10 proposal that would have terminal baccalaureate degrees conferred in the community college system. The state is going to start in vocationally-oriented programs and nursing educators will follow the issue closely and be prepared take action if the proposal for terminal baccalaureate nursing degrees is raised in the future. 3. Perspectives on Seamless Academic Progression Seamless academic progression is viewed as the cornerstone for building a BSN-prepared workforce (Exhibit 4). Respondents encouraged nurse leaders to be more inclusive rather than exclusive in considering the viability of various strategies to address seamless transition so that ADNs can easily obtain the BSN. Exhibit 4: Seamless Academic Progression IN WV ND WY LA MN FL CO IL WA WI NY TX MS RI NC CA OK HI OH ID MA NM 1 0 ** 1=initially stages; 5=very advanced stages Favorable Perspectives on Seamless Academic Progression Strategies Although the original intent was to examine legislative strategies supporting academic progression, respondents shared numerous strategies outlined below. This section provides the overall perspectives on a variety of seamless academic progression strategies being considered or pursued and highlights some general points for consideration. Legislation passed in California in 2009, Assembly Bill 1295, required California State University (CSU) to implement articulated nursing degree pathways between CSU and California community colleges to prevent duplication of courses required for ADN students to complete the BSN. California respondents viewed the legislation as a beneficial stake in the ground and provided the impetus needed nursing educators at community colleges and universities to work in an earnest way to create roadmaps to support seamless transition. There is excitement about the innovative, collaborative models being developed and implemented in many states, with the emphasis on a caution that sight not be lost on the incumbent ADN workforce. While there is an increase in enrollment in RN-BSN programs, research suggests that ADNs are not returning to school at the rate needed to 9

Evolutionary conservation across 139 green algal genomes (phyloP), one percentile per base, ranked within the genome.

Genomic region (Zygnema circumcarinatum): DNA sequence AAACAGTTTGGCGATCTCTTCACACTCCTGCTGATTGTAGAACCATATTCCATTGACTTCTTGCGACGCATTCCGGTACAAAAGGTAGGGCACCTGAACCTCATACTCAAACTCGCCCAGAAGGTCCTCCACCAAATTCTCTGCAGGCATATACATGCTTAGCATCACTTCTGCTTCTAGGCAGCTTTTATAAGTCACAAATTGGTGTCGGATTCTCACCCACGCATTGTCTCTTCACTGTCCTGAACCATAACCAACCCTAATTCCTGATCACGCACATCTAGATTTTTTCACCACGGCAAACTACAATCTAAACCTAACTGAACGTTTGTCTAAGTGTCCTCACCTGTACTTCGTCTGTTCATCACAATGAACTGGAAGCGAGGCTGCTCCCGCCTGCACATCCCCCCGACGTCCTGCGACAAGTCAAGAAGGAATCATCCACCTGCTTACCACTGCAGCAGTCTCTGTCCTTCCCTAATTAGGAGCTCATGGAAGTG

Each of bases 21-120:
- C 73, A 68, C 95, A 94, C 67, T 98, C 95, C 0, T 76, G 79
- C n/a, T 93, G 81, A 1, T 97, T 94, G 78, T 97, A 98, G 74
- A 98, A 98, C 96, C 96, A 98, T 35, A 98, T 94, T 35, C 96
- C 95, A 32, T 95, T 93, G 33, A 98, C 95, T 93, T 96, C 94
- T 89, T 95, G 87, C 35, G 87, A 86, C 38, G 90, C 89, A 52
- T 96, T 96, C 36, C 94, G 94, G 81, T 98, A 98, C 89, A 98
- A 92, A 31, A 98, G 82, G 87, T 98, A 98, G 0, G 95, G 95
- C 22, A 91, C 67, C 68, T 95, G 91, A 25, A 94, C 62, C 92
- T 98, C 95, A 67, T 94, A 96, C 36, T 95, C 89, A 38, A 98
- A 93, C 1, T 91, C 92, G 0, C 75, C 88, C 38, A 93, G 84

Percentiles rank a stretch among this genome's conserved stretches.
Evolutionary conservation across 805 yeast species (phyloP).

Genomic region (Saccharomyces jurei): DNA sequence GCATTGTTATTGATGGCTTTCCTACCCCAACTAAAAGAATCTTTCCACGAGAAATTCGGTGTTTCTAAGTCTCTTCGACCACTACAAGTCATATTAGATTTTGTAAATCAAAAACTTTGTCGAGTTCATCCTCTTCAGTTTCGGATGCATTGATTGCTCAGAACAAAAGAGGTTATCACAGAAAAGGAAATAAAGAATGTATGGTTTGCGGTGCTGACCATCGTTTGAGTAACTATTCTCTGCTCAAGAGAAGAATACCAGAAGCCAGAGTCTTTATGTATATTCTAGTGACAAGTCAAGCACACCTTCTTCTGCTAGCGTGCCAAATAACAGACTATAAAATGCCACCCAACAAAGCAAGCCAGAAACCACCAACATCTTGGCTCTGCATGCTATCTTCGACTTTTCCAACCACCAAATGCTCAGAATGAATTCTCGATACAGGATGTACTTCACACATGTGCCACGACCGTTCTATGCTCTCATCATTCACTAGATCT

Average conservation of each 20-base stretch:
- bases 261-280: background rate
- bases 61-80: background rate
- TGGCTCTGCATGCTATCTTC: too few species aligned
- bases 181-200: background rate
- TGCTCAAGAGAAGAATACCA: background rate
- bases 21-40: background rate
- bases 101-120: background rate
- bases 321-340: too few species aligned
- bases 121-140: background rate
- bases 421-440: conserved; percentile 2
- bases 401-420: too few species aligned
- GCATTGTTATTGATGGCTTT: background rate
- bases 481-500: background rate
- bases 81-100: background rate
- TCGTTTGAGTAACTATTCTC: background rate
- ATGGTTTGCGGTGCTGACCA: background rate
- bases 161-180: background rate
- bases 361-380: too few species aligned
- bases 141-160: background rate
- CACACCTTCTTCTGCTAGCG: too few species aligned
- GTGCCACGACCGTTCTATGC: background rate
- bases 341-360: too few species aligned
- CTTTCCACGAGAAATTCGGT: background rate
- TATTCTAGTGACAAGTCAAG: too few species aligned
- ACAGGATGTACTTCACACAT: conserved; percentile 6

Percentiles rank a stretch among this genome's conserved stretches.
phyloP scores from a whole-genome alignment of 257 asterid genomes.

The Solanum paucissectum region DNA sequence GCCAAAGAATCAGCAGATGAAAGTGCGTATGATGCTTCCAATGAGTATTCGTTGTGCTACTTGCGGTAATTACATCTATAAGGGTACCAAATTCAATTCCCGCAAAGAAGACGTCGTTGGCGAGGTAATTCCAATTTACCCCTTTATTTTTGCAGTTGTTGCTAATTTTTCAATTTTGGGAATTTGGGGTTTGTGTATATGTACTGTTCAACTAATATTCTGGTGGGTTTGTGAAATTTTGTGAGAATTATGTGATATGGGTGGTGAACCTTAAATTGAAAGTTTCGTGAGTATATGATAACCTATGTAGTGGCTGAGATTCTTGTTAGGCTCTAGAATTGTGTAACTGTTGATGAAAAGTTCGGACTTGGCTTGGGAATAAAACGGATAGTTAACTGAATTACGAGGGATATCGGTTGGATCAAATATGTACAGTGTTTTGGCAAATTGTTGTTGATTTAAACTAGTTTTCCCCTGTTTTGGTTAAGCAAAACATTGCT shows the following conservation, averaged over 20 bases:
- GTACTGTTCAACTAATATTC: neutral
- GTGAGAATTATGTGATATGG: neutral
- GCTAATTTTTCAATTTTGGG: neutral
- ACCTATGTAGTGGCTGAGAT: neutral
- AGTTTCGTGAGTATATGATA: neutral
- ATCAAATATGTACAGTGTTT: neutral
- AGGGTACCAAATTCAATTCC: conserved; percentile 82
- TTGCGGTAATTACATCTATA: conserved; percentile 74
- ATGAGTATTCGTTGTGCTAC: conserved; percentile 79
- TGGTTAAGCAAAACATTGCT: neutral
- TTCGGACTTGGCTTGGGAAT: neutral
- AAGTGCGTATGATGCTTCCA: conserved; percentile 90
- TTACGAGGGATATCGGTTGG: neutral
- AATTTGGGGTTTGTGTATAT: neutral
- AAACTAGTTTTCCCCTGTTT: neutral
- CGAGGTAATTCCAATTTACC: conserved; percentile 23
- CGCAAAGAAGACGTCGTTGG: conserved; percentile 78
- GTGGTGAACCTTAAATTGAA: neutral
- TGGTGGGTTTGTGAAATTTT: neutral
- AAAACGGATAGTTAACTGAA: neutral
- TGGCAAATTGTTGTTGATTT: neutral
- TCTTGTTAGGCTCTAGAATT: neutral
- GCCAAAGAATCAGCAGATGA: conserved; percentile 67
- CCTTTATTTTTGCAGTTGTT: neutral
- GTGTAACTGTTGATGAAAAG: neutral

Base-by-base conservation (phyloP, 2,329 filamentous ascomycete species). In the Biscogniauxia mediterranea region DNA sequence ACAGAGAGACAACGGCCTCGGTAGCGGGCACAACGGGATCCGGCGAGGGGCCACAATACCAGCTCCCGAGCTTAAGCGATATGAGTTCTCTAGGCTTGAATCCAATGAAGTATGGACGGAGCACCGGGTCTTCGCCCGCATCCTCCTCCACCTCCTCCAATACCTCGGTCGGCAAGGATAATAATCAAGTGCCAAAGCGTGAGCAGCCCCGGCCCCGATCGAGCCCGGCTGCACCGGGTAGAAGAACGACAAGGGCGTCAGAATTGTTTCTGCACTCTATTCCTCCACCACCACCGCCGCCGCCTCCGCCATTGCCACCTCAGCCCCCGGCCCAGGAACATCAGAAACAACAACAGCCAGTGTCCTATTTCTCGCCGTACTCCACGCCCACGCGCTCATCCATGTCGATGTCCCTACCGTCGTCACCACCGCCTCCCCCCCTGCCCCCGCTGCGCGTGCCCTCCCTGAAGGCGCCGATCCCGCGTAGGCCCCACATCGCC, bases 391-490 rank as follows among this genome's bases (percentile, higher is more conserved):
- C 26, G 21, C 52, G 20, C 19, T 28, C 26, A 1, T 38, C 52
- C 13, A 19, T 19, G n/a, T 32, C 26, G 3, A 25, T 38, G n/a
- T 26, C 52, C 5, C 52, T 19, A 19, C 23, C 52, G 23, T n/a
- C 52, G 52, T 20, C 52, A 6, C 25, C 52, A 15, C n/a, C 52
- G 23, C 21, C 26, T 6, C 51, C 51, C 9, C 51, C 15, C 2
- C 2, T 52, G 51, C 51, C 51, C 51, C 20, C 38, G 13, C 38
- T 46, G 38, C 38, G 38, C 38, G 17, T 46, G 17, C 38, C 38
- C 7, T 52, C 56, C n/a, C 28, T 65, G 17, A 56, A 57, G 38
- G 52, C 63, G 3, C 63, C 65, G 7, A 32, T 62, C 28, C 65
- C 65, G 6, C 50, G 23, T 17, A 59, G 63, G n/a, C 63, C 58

11 make a significant impact on the number of BSN-prepared nurses. The ability to move increasing numbers of current ADNs into BSN programs will be critical. Implementing strategies that support ease of access to educational programs is only one piece of the puzzle. Employers play a key role in supporting a culture of lifelong learning by supporting practices such as: preferential hiring of BSNs, paying salary differentials for BSN-prepared nurses, providing tuition assistance and creating career advancement opportunities. Universities continue to expand online learning, developing partnerships with employers so that faculty can come on site and establishing satellite campuses in communities. Examples of activities related to development of a shared curriculum include: o New Mexico: The New Mexico Nurse Education Consortium was successful in bringing community colleges and BSN programs together to develop a statewide core curriculum for pre-licensure BSN education. In January the first group of students will be enrolled at the University of New Mexico and Central New Mexico Community College. o West Virginia: A taskforce was created in West Virginia comprised of representatives from the community/technical college system and developed a common curriculum to be sure that there is seamless articulation to a four year university. o Illinois: Stakeholder will bring a standard curriculum to the university deans and community college nursing directors for review in February o Wyoming: A timeline of 2016 has been set for introduction of a core curriculum. Community colleges continue to provide an important entry point for a diverse group of individuals looking to pursue a nursing career. However, community college deans and directors are sending strong messages to students about the need to obtain the BSN. The ADN is the place to start, not the place to finish. Students can obtain the BSN in four years. Although they may receive the ADN after three years and are eligible to take the NCLEX at that point, students are immersed from the outset in baccalaureate level courses and less likely to opt out without obtaining the BSN. Examples of states developing innovative models to support seamless transition include: o California: California State University of Los Angles (CSULA) has partnered with California community colleges to implement an ADN to BSN collaborative partnership that allows the AD RN to obtain in BSN in a minimum of 12 months after graduating from the community college. Plans are underway to expand the collaborative from 8-10 community colleges. o Minnesota: The Minnesota Alliance for Nursing Education (MANE), modeled after work done by the Oregon Consortium for Nursing Education, is a competency based program that ensures that students can completion the BSN in four years. o North Carolina: The RIBN Regionally Increase Baccalaureate Nurses initiative is a community college/university partnership that utilizes a dual 10